25. The article of manufacture defined in claim 18 wherein said operations include reading from an owner of said calendar, before said designating operation, a first characteristic and an associated first specific access ability, and at least one second characteristic that is assigned the specific access ability associated with said first characteristic, and wherein if said user characteristic is equivalent to one of said at least one second characteristic, said user is designated said first access ability as its specific access ability.
26. The article of manufacture defined in claim 18 wherein said processing includes, if said designated specific access ability includes an ability to write into said calendar for specific write-data time-periods, processing a request to write data into said calendar for said write-data time-slots, and if said designated specific access ability includes an ability to read data from said calendar for specific read-data time-slots, processing a request to read data from said calendar for said read-data time-slots.
27. The article of manufacture defined in claim 18 wherein said specific access ability includes an ability to perform at least one of reading data from only specific event type time-slots of said calendar, and writing data into only specific event type read-data time-slots of said calendar; and wherein said processing includes at least one of retrieving data for said user in conformance with said read-data time-slot specification, and updating said calendar in conformance with said write-data time-slot specification.
28. The article of manufacture defined in claim 18 wherein said processing further includes said user updating said calendar with specified event type data.
29. An apparatus comprising:
a storage medium having stored therein a plurality of programming instructions designed to enable the apparatus, when the programming instructions are executed, to receive an input for a first of a plurality of time-slots of a first party's calendar from a second party, the first and second parties being different parties, and the second party being associated with a group affiliation or a user type or both, and the group affiliation or user type or both having a plurality of access privileges for the time-slots of the first party's calendar, wherein the plurality of access privileges are defined for specific time-slots, and to process said received input in accordance with the access privilege of the second party's associated group affiliation or user type or both for the first time-slot; and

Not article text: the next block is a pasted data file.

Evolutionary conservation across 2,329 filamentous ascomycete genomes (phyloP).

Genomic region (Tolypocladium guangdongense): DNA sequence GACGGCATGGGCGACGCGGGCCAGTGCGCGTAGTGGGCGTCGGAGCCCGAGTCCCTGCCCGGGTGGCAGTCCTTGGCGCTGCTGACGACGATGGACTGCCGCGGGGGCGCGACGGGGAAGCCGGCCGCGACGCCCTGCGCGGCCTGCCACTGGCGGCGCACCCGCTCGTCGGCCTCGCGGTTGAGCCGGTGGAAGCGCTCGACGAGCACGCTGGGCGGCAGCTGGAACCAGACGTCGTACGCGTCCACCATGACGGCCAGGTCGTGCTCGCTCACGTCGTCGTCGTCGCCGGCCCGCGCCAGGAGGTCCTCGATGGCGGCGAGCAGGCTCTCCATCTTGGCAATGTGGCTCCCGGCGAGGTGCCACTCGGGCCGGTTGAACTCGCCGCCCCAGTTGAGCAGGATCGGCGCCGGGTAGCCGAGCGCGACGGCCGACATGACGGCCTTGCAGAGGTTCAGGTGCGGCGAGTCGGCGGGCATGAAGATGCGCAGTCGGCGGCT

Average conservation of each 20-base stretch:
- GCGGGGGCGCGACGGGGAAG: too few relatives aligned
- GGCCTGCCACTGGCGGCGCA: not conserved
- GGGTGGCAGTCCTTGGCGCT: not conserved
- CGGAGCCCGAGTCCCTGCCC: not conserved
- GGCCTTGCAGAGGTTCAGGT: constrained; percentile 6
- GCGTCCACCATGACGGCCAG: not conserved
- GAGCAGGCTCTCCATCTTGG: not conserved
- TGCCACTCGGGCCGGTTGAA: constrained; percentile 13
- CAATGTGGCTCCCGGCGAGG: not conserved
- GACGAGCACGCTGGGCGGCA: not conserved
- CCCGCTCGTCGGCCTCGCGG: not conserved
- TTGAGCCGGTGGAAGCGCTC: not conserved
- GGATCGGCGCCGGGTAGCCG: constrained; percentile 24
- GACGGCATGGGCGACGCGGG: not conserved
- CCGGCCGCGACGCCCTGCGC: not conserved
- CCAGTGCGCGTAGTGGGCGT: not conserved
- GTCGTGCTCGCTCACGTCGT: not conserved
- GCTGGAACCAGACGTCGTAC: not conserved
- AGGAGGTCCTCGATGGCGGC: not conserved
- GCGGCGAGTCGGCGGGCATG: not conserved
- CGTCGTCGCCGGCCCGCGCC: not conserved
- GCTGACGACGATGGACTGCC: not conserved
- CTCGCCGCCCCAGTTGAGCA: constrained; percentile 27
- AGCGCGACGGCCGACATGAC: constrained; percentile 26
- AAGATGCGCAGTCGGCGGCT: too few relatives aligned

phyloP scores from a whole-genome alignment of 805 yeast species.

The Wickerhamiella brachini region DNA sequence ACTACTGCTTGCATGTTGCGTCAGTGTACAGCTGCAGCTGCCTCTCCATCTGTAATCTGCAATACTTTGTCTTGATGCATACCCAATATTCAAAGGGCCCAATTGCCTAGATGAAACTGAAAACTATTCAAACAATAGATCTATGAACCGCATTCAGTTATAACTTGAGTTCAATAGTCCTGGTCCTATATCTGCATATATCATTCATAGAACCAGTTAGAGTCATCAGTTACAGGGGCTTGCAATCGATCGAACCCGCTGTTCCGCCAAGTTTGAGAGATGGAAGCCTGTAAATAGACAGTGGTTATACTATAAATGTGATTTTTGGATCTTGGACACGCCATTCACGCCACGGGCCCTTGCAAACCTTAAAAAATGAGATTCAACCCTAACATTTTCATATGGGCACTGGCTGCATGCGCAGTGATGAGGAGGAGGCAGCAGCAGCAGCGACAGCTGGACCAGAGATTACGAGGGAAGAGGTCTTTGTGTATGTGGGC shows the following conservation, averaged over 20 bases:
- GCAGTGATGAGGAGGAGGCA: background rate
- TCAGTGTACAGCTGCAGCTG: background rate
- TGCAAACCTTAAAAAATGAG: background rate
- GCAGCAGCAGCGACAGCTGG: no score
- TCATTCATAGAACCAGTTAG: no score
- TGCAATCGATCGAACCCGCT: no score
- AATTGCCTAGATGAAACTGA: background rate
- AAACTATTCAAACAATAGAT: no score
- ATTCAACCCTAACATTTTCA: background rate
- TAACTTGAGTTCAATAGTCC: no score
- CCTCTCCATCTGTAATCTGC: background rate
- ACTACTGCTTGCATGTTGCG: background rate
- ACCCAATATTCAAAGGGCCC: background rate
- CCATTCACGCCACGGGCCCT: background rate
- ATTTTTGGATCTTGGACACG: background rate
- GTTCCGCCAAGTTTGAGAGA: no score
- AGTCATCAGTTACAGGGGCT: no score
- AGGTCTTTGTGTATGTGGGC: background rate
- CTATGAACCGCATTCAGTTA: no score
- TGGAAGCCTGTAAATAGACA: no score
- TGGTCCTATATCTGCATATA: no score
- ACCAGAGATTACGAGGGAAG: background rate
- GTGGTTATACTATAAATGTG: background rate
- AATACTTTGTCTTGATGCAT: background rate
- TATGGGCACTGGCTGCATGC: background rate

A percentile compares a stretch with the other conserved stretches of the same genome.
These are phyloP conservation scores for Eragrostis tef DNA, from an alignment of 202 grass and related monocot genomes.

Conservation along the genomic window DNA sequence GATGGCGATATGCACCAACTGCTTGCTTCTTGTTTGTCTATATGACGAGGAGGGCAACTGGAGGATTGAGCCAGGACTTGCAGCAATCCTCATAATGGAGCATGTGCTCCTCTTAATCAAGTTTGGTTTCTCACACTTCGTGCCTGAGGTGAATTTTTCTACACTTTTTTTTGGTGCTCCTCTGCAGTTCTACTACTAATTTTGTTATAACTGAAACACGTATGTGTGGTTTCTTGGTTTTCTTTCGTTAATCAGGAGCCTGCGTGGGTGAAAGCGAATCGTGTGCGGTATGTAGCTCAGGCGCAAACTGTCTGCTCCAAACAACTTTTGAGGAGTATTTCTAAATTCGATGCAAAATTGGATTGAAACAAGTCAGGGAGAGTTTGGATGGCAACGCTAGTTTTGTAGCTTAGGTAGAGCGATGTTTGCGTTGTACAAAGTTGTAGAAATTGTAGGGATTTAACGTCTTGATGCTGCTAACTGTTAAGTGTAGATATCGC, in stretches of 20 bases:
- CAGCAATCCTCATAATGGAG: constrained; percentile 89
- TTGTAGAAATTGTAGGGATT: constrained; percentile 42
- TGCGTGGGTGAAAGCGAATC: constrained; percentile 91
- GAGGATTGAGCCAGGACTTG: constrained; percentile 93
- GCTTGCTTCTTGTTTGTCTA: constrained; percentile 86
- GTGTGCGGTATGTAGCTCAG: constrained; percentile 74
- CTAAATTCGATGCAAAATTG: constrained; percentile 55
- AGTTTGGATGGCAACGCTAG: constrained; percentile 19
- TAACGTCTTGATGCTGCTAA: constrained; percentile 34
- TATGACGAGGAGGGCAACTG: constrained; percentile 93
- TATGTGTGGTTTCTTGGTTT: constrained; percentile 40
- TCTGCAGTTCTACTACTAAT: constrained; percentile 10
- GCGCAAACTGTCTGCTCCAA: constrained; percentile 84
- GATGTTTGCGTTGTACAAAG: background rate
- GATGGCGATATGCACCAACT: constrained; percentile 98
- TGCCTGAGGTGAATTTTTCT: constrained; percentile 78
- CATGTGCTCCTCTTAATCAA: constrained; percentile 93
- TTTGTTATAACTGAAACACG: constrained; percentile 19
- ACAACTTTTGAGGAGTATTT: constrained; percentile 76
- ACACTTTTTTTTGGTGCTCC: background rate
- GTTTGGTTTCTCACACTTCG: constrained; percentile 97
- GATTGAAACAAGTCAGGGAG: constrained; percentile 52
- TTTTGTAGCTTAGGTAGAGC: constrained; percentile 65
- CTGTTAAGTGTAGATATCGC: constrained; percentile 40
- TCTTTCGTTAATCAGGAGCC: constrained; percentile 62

a processor coupled to the storage medium to execute the plurality of programming instructions.
30. An apparatus comprising:
a storage medium having stored therein a plurality of programming instructions designed to enable the apparatus, when the programming instructions are executed, to designate a plurality of access privileges to a plurality of time-slots of a first user's calendar for a user group or user type or both, wherein the plurality of access privileges are defined for specific time-slots, to determine that a second user is a member of said user group or type or both, and to grant or deny access to a first time-slot of the plurality of time-slots to said second user in accordance with the access privilege for the first time-slot of the user group or type or both determined for said second user; and
a processor coupled to the storage medium to execute the plurality of programming instructions.
Description
BACKGROUND OF THE INVENTION

1. Field of the Invention

The present invention relates to the field of data processing. More specifically, the present invention relates to computer hosting of multi-user calendar systems, including in particular, controlling user access to the hosted calendars with at least time slot granularity.

2. Background Information

Computer hosted calendaring systems in general are known in the art. Examples of known calendar systems include client/server based systems such as Outlook and Lotus, available from Microsoft Corp of Redmond, Wash., and IBM of Armonk, N.Y., respectively, and web based calendar systems such as those offered by Microsoft Network (MSN) and Yahoo.